As Iliad gives up on the U.S., all eyes turn back to France

With what appeared to be a Gallic shrug and a large sniff in the best traditional style, Iliad this week finally abandoned plans to buy T-Mobile US, thus ending a period of intense speculation over what Iliad owner Xavier Niel might offer next for the Deutsche Telekom-owned operator.

"The Iliad Group announces that it puts an end to its project of acquiring T-Mobile US, following exchanges with Deutsche Telekom and selected board members of T-Mobile US who have refused to entertain its new offer," the company said in a statement.

Iliad first confirmed its interest in the U.S. market back in July, when its initial plan to buy a 56.6 per cent in T-Mobile US was greeted with some incredulity. It was nothing if not a bold move, but audacity has been the hallmark of Iliad's march through the French market: the company's Free Mobile unit turned the country's mobile market on its head with the launch of low-cost offers in January 2012, for example.

Iliad confirmed that it did raise its offer to $36 (€28.46) per share for a higher stake of 67 per cent, after putting in place a consortium with two private equity funds and international banks.

Now that this bid has also apparently failed to find favour with Deutsche Telekom, Iliad could turn its focus to other markets and, more specifically, France, although the company has also been thwarted here in its previous efforts to reach a deal.

Indeed, before Iliad targeted T-Mobile US, Niel focused a gimlet eye on a possible merger in his domestic market. Rival operators may have breathed a sigh of relief as he temporarily turned his attention elsewhere, giving them time to brush up their strategies and, in the case of Bouygues Telecom, define a structure that would enable it to exist in a market with four players.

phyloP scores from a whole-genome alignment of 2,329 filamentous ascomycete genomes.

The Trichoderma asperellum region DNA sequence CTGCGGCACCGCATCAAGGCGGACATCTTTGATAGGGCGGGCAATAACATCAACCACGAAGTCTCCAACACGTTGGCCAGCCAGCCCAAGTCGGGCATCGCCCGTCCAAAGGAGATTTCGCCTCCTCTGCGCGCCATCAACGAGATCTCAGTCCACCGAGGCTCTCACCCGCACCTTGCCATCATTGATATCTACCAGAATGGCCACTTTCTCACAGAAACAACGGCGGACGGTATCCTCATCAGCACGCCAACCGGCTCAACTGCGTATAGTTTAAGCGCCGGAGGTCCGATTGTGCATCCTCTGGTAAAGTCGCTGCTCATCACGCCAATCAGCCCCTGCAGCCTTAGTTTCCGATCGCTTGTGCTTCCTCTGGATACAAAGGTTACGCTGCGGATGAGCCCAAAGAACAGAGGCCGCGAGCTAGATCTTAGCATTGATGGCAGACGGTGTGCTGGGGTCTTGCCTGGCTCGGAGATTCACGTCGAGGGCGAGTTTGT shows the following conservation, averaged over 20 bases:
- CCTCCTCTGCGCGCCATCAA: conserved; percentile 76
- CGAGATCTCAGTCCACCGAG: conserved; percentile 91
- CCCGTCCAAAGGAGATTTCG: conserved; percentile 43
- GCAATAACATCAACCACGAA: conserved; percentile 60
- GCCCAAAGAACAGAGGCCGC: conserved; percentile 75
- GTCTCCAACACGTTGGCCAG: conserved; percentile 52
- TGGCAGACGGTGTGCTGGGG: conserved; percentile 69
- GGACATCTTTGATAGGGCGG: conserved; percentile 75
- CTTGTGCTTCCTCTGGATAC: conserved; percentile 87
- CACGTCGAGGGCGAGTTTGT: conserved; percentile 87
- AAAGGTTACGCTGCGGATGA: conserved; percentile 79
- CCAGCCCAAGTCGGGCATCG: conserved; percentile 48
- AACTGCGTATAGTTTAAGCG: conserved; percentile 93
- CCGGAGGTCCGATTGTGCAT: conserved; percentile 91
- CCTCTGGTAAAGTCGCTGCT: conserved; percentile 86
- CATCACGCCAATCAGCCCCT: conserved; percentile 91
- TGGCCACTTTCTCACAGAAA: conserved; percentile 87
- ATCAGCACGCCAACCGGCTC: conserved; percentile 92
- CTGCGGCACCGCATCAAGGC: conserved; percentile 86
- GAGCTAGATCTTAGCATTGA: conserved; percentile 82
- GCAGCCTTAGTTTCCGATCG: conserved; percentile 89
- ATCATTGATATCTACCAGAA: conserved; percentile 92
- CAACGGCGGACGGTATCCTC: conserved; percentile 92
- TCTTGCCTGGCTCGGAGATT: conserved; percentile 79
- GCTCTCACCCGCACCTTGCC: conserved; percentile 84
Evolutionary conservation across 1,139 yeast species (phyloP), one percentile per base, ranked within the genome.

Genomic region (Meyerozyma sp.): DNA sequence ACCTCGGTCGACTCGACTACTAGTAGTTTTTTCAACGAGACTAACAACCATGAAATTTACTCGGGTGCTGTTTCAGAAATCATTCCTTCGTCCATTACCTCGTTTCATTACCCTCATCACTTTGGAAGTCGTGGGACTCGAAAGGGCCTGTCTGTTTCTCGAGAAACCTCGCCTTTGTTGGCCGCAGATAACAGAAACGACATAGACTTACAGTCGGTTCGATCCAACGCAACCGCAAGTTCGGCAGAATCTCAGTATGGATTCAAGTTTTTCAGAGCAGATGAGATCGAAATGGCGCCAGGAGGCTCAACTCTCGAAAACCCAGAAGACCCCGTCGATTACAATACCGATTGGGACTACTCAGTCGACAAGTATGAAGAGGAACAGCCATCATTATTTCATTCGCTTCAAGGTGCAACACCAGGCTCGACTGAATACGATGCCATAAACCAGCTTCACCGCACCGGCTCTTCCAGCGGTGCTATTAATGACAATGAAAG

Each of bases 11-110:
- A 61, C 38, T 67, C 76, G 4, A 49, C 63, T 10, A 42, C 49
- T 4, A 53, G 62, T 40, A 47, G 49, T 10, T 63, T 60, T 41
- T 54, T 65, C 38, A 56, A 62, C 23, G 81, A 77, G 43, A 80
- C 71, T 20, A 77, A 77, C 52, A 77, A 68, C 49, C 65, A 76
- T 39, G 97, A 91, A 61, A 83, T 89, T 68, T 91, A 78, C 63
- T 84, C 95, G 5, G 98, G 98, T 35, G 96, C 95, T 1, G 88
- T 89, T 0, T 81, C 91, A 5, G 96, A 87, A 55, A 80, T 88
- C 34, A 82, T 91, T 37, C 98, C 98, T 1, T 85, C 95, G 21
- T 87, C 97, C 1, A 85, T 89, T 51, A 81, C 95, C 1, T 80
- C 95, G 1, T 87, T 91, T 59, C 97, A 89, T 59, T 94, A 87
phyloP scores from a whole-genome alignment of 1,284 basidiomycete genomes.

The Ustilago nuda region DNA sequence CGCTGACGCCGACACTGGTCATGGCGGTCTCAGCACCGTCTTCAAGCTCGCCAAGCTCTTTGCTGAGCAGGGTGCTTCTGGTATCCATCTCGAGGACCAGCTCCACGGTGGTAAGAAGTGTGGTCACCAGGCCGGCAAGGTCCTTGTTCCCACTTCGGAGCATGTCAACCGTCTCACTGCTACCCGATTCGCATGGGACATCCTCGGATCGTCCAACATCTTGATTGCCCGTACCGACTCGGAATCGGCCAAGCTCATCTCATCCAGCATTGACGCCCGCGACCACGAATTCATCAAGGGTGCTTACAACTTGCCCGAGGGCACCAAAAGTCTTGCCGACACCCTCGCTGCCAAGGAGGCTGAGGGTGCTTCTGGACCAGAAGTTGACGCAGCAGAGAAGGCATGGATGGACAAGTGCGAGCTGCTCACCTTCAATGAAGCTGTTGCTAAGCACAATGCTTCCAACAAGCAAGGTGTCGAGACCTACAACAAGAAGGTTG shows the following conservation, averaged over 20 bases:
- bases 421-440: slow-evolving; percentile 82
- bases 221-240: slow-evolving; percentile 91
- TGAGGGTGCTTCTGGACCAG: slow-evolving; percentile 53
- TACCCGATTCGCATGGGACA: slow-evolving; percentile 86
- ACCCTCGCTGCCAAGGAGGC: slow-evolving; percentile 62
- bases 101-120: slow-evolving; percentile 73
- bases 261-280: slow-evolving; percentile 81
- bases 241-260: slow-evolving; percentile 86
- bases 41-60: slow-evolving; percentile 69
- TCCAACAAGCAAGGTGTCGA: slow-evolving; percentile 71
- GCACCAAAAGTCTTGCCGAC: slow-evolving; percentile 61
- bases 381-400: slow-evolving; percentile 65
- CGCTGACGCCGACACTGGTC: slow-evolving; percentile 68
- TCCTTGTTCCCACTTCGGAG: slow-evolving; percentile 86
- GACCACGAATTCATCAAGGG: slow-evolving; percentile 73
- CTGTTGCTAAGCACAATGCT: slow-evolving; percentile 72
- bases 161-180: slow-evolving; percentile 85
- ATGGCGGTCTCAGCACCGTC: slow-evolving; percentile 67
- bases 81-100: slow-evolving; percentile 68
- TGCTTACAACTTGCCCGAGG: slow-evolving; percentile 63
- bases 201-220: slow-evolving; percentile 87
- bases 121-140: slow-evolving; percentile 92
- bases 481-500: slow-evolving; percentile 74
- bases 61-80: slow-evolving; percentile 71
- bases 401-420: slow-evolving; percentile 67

The markets are certainly responding favourably to rumours that French consolidation could be back on the agenda, with Iliad shares bucking the general trend on Tuesday to rise 13 per cent following the withdrawal of its U.S. bid. Bouygues' share price also opened 3.6 per cent higher on renewed French mobile consolidation hopes, and Jefferies analysts commented that Orange should benefit from renewed hope of French consolidation now that Iliad has terminated its attempts to acquire T-Mobile US.

For now, Iliad is keeping quiet on its future plans.

"The Iliad Group will continue its profitable growth policy as it has been conducted over the last 15 years in the interest of its subscribers, employees and shareholders," the statement continued.

Based on the group's record so far, it's likely that M. Niel could have a few more surprises up his sleeve.--Anne